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The Clash between Cultural Values: Adult versus Youth on the Battlefield of Poverty by Diana Chlebek In her book on children's fiction and American culture in the first half of the nineteenth century, Anne Scott MacLeod raises the provocative question of intentionality: Any view of reality in children's literature is refracted through adult attitudes toward children and society, with the result that juvenile stories are often as suggestive for what they leave out as for what they include. Death and poverty, for instance, were a commonplace in the children's literature of antebellum America-but no child character was seen to defy authority successfully, (10) Early children's books were especially energetic in enforcing a "Christian" view of poverty through allegories and parables that created an image of the poor as a class separate from the rest of society; this image was often reinforced by racial and ethnic prejudices that portray poverty as the peculiar burden of blacks, native Americans, or immigrants. Modem authors of juvenile realistic fiction address the issue of poverty ki the child's world from points of view that are opposed to the moralistic judgments in earlier children's literature. Until recently, Western society plied itself and its children with the sugared fantasies of Wait Disney, or cozy tales that focused on home and hearth. Not until the appearance of books such as Eleanor Estes' One Hundred Dresses was the issue of social discrimination arising from economic disparities squarely faced. From the first pages of the story, when Wanda's material and social status is described in school, Estes dearly shows that ajj children are victims of an Insidious social stratification that is implicitly modeled on adult prejudices and values that spring up like toadstools in the course of the story: "Boggkis Heights was no place to live. It was a good place to go and pick wHd flowers in the summer, but you always held your breath till you got safety past old man Svenson's yellow house. People in the town said old man Svenson was no good. He didn't work . . .' (9). Meddle, one of the poorest girls ki the class, and a persistent tormentor of Wanda, eventually questions the values of the pecking order in her group, and, implicitly, in society at large, The poignant narrative is filtered through Maddie's point of view in small flashbacks, When the girts pay a visit to Wanda's home and reconstruct the details of her impoverished but dignified He1 a social message is conveyed dearly and unobtrusively, The contrast between the characters of the two little girts, Peggy-brusque and self-centered, Maddie-guiit-rtdden and empathetic, presents a moral choice to the reader. There is a note of hope in the bitter-sweet ending, when contact with Wanda is partly re-established through her gift of pictures to the two girts, after she has left the community. The realization that a friend has been lost for good underscores the pressing need for tolerance, understanding, and generosity in contact with the underprivileged. Lois Lenski's observations of regional cultural differences prepare the way for an authentic social consciousness that goes far beyond abstractions and moralizing. Her message is truly démocratie as she states in the Foreword to Cotton in Mv Sack: I have heard many conflicting points of view in cotton economy, but my primary concern was human nature in action, controlled by an environment (xi) The description of the Hutleys as a typical example of sharecropper mentality and material circumstances is dramatized by the common destitution of the rural ghetto. The Saturday spending spree in town acquires symbolic meaning: AD the things they saw took on a shining glory because they were within their reach -rings, gold watches, bracelets, jewelry, anything. ... "I can have that, I can have that," she kept saying to herself. "I can have all these things if I want them." (17) 53 The environment and the system are blamed for the economic miseries that plague the sharecroppers, yet the message at the end places the burden of fiscal responsibility on the individual. To some extent, the economic misfortunes create a basis for individual growth and communal...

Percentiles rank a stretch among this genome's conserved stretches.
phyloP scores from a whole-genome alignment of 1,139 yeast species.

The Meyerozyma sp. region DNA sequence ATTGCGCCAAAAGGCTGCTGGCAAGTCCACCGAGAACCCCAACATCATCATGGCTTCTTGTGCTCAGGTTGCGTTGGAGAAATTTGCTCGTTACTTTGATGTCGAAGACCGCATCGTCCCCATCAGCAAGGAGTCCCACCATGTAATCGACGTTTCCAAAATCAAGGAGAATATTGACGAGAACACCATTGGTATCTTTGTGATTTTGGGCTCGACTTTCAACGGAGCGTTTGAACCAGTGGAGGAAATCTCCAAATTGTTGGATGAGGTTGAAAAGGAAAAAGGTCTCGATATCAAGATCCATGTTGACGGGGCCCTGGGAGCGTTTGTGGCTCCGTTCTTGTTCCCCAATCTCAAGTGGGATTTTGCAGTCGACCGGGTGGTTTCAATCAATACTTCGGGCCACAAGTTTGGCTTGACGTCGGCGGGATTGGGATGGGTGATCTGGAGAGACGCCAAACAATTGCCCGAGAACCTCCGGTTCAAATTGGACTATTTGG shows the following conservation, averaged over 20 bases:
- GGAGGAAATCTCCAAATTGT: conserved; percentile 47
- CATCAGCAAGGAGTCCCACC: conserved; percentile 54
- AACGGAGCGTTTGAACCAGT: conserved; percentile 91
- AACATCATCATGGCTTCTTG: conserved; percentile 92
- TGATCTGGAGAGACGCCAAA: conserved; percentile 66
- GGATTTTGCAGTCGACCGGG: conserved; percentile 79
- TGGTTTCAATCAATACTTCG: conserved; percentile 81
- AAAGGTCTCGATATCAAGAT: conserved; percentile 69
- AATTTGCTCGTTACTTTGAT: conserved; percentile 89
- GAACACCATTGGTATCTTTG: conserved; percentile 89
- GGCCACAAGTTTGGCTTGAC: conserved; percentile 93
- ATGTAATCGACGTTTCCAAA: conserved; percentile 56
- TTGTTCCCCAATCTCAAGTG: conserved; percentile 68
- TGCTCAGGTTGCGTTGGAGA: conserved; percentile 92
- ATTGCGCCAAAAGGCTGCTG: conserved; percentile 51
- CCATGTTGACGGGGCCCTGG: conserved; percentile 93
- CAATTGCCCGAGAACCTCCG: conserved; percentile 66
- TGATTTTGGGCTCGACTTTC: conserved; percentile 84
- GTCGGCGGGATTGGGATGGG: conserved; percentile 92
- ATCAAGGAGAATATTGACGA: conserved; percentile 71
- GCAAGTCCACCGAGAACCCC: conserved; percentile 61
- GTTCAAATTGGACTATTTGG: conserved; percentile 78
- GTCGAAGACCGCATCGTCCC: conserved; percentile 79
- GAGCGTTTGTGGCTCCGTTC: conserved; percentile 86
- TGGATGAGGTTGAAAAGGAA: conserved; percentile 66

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pp. 53-56
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